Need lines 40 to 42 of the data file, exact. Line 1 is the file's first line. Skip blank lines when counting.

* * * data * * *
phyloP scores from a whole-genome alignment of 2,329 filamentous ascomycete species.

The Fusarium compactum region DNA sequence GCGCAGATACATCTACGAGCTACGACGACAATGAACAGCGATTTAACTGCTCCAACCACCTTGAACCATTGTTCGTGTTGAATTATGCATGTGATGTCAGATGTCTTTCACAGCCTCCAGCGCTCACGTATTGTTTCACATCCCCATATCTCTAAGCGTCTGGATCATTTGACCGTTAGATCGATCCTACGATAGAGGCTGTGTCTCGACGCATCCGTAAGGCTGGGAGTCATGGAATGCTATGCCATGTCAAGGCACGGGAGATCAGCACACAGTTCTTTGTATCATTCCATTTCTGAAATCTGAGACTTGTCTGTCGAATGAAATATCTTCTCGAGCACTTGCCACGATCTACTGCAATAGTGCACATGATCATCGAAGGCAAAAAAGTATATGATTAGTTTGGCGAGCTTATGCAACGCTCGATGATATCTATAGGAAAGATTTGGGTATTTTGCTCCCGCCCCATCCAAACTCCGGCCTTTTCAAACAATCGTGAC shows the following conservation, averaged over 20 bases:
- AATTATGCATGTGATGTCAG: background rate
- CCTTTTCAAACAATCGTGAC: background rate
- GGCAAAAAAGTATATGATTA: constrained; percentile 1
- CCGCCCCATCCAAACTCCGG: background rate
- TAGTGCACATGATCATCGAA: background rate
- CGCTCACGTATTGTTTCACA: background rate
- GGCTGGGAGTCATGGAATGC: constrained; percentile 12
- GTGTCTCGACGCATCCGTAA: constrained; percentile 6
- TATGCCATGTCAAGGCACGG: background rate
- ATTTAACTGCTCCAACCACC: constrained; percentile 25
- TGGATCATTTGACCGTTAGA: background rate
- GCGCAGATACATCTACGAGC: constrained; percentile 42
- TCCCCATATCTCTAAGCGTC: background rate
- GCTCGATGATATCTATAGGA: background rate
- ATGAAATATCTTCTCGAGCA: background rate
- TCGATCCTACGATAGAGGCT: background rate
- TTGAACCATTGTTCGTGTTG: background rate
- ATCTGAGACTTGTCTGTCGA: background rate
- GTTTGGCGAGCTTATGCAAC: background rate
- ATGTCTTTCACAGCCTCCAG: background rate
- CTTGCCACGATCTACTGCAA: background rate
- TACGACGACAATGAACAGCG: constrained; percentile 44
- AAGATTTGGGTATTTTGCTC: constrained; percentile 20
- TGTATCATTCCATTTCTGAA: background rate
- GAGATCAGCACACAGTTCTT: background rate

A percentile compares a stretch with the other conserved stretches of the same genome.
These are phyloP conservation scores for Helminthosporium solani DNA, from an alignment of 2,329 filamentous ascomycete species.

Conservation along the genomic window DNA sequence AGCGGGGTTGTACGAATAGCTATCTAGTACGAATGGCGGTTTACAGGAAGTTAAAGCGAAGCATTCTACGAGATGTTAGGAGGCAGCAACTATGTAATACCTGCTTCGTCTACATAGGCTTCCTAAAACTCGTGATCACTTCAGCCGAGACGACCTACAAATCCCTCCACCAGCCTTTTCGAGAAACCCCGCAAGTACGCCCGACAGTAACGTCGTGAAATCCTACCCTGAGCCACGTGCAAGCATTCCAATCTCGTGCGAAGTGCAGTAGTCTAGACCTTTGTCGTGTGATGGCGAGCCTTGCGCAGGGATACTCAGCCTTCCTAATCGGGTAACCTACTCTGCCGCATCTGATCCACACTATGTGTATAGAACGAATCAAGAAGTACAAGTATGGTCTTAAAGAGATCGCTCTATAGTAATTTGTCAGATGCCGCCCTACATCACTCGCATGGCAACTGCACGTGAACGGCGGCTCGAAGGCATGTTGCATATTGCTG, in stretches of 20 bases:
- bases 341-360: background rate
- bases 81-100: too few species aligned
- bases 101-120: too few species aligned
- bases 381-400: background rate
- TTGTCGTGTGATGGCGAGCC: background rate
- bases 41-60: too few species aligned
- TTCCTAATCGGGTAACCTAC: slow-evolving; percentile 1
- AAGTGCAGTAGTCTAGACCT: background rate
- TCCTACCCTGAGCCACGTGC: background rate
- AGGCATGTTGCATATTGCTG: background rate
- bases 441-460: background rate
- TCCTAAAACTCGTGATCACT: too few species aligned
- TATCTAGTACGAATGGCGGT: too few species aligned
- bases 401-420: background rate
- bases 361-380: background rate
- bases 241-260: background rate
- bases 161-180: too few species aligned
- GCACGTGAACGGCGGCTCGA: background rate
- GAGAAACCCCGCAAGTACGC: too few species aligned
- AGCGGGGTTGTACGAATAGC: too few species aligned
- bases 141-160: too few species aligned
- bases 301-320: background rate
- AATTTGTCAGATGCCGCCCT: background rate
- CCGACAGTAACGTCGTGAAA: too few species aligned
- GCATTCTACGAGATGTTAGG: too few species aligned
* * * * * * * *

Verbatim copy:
- AGGCATGTTGCATATTGCTG: background rate
- bases 441-460: background rate
- TCCTAAAACTCGTGATCACT: too few species aligned